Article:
Wilner Baptiste and Kevin Sylvester are out to prove that classical music doesn't have to be stuffy. At least, not when this violin and viola duet plays.
What might start as coaxing a Bach concerto from their instruments quickly morphs into something else when a hip-hop beat starts thumping alongside their lilting strings.
Far from the black tie and pearls you might see at a chamber orchestra, Baptiste's and Sylvester's baggy jeans and backward hats might surprise almost as much as how deftly they work their fiddles.
But make no mistake, both are classically trained.
Together, they form Black Violin.
Baptiste and Sylvester met as teenagers in South Florida, where they attended the same performing arts high school. After daily three-hour rehearsals learning the likes of Beethoven and Mozart, they would go home and listen to the hip-hop music they enjoyed.
"To put the two together was a way for us to keep our interest," Baptiste said.
After going to separate colleges, Sylvester and Baptiste reunited and began playing together seriously. They soon discovered that other people were interested in their genre-busting mashups.
People like Alicia Keys.
Black Violin performed with Keys at the 2005 Billboard Music Awards.
Then they went on tour with Linkin Park's Mike Shinoda on his rap side-project, Fort Minor. Shinoda's shows took Black Violin all over the world, from Malaysia to Taiwan to Australia.
From that exposure, Baptiste and Sylvester became the opening act for a number of other performers, as well as doing their own shows at theaters, universities and corporate events.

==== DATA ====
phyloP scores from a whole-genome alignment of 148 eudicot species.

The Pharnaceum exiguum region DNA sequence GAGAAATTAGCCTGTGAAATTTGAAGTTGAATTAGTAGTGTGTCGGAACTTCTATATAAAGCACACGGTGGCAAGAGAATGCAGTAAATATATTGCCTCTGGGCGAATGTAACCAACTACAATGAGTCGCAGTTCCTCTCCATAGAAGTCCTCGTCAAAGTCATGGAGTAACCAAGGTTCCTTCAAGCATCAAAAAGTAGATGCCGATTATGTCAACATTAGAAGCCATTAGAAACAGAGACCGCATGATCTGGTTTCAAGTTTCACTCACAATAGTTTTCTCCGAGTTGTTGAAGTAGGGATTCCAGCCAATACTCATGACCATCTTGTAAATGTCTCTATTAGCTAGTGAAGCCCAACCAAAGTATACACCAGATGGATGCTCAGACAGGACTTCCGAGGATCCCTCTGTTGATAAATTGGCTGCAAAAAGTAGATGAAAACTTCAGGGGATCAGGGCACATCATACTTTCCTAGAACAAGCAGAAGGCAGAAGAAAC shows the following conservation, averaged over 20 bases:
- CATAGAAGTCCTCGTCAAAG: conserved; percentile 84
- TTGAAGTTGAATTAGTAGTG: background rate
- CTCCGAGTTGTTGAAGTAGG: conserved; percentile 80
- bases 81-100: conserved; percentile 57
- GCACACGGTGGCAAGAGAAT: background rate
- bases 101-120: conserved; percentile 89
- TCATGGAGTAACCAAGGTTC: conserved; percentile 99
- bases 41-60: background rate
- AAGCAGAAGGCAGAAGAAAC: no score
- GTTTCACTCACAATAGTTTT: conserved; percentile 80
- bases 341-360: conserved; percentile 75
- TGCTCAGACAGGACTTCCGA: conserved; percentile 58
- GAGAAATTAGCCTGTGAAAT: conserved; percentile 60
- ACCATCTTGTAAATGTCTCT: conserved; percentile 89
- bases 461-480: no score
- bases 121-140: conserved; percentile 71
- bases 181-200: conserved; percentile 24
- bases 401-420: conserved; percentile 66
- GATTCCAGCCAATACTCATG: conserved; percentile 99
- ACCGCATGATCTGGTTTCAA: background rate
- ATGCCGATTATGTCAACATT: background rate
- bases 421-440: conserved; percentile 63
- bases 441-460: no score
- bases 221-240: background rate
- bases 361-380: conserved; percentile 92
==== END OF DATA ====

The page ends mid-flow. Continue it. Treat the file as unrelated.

"With our show, it can be pretty much anything and we can pretty much perform anywhere," Baptiste said.
"What we do is very unique so it appeals to anyone."
Such as the president.
Black Violin performed at President Barack Obama's 2013 Inauguration Ball. The experience was "like a dream," Baptiste said, describing what it was like waiting to shake hands with the POTUS alongside Jamie Foxx and Smokey Robinson, who also performed that night.
After proving they could hold their own among such heavy hitters, Black Violin released its second CD this summer, titled "Classically Trained," which followed their 2007 self-titled debut.
The CD blends strong pop and R&B beats with classic pieces (Schostakovich is one of Baptiste's favorite composers), and even has elements of rock and bluegrass.
"I'm far beyond just hip-hop," Baptiste said. "Like, I'm listening to The Lumineers right now."
In other words, expect the unexpected from these guys.
The way they meld the rich sounds of the viola, the higher-pitched violin and contemporary beats from today would make anyone want to start learning a string instrument, in hope that they could one day be so cool.
That's not exactly the goal though, Baptiste said, offering up some advice he doles out to kids at school performances.
"The point of the show is not for them to pick up a violin, but for them to think outside the box," he said. "To pick something they're passionate about and take it further than anyone else.
"That's what we did."
Video: "Brandenburg" music video by Black Violin
Follow Erin Shaw at twitter.com/IPBG_ErinShaw.